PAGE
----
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What does the bank do with the money I keep in my checking account?

Deposits are accepted by the banking system, which then lends the cash to others. The interest gained on the loans, as well as the fees imposed on depositors, are a source of income for them. This doesn’t mean that you won’t have access to your funds when you need them. They can simply “draw” from your existing amount in order to lend to others (rather than taking the money itself). Savings, certificates of deposit, and money market accounts are the most common types of interest-bearing accounts.

Money sitting in an account is useless to a financial institution, therefore it will be lent to others or used for other profitable purposes. In most countries, laws and Central Bank liquidity and provisioning requirements protect the value and accessibility of your deposit.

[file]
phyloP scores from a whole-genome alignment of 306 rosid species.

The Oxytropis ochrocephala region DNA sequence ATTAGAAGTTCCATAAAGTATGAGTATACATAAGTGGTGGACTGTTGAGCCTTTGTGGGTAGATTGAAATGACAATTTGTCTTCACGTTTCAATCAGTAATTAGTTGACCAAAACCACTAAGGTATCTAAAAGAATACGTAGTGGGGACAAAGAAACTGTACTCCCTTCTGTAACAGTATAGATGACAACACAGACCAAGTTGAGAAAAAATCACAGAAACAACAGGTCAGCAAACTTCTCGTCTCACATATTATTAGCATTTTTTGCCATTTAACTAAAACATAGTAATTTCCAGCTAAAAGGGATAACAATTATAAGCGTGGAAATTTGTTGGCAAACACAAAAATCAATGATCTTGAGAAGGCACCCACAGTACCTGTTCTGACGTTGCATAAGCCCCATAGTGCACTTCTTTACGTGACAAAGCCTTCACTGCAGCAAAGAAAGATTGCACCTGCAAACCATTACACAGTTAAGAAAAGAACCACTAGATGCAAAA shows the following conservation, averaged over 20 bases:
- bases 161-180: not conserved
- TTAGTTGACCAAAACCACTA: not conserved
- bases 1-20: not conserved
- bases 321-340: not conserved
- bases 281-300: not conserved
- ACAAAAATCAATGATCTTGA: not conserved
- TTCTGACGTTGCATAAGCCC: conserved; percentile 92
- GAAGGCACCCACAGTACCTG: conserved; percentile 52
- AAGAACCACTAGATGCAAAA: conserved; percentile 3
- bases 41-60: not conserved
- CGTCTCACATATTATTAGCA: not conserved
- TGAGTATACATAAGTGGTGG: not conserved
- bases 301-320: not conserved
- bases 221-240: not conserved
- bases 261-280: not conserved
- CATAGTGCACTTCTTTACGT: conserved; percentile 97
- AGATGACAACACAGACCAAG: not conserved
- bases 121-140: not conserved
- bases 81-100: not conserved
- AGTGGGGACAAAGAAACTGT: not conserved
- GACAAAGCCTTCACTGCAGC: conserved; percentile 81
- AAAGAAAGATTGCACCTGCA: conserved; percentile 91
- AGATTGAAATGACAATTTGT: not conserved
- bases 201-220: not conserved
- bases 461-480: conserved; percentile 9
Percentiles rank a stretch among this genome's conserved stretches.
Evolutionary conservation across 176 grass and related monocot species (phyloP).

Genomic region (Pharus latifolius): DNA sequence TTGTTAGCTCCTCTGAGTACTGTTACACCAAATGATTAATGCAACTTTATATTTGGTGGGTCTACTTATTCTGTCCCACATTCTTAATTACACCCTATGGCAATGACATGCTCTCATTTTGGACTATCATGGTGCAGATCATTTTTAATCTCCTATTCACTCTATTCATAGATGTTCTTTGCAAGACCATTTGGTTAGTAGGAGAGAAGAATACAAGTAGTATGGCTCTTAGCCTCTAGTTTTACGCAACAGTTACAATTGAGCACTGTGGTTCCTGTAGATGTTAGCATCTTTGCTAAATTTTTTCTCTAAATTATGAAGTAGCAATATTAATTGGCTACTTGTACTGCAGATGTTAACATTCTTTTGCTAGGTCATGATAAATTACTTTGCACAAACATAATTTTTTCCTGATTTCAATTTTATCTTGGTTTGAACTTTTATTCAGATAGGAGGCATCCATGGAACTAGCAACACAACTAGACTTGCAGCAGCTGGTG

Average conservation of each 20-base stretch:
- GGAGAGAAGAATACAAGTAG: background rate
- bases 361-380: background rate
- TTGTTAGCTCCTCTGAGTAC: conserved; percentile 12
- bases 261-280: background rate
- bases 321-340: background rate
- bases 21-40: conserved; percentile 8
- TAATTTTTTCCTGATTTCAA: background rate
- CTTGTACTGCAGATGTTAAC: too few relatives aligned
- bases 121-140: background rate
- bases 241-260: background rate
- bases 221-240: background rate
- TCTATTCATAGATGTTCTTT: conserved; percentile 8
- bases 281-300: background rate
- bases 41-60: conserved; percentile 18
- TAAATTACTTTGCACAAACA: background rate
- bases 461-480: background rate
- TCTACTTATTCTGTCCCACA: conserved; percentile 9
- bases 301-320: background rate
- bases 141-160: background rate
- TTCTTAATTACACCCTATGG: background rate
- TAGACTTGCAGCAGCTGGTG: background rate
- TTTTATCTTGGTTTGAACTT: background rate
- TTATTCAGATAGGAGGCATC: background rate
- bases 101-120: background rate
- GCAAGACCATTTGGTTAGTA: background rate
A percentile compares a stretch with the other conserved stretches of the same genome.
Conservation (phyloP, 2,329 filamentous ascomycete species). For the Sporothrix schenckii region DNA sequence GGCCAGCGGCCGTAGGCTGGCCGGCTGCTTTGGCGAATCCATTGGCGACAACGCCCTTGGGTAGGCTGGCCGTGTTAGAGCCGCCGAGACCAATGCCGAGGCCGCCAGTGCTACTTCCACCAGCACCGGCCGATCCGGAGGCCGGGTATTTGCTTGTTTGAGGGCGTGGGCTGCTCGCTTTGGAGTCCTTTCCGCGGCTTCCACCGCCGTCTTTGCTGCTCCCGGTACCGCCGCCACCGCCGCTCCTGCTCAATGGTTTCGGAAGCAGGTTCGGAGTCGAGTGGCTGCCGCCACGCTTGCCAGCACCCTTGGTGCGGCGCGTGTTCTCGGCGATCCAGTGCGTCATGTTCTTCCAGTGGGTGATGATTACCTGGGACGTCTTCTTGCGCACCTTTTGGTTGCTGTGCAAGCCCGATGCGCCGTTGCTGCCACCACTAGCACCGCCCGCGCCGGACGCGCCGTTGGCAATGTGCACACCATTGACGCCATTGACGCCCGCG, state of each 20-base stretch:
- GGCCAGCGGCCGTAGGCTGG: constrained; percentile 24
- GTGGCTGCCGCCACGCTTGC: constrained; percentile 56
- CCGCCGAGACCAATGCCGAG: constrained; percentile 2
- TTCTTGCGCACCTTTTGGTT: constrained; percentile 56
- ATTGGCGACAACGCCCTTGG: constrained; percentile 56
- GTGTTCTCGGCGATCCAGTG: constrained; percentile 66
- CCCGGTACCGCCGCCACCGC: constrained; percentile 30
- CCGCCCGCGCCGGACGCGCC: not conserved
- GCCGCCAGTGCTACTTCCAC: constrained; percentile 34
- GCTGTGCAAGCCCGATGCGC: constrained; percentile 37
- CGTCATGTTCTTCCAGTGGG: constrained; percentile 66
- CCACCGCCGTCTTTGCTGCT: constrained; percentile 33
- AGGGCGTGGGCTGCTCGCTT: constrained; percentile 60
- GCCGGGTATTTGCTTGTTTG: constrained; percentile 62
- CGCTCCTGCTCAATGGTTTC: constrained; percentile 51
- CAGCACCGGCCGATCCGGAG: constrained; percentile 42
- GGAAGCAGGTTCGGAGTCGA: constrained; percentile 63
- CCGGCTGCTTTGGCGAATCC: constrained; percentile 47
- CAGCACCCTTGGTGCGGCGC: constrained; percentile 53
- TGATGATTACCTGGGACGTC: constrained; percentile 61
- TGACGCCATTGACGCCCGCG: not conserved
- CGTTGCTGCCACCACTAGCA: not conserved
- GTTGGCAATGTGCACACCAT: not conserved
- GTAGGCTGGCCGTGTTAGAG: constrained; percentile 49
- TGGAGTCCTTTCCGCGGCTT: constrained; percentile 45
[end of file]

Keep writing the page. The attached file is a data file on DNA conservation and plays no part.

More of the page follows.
Deposited funds (yours and everyone else’s) are just electronic entries. For them, everything is only an electronic balance sheet transfer until a large number of depositors demand that their money be paid out in cash (called a “run”).

Banks utilize the money that consumers deposit to invest in high-risk, high-interest businesses. This brings in money for the bank, part of which is repaid to customers in the form of savings interest.

Putting your money in a bank account not only gives you interest, but it also protects you against fire and theft since your deposit is guaranteed up to $250,000 per account by the Federal Deposit Insurance Corporation (FDIC). If your bank fails, the FDIC will reimburse you for the money in your checking and savings accounts, but not for the contents of your safe deposit box. You can secure your valuables from fire and robbery by keeping them in a safe deposit box. Hope that kinda answers your question.

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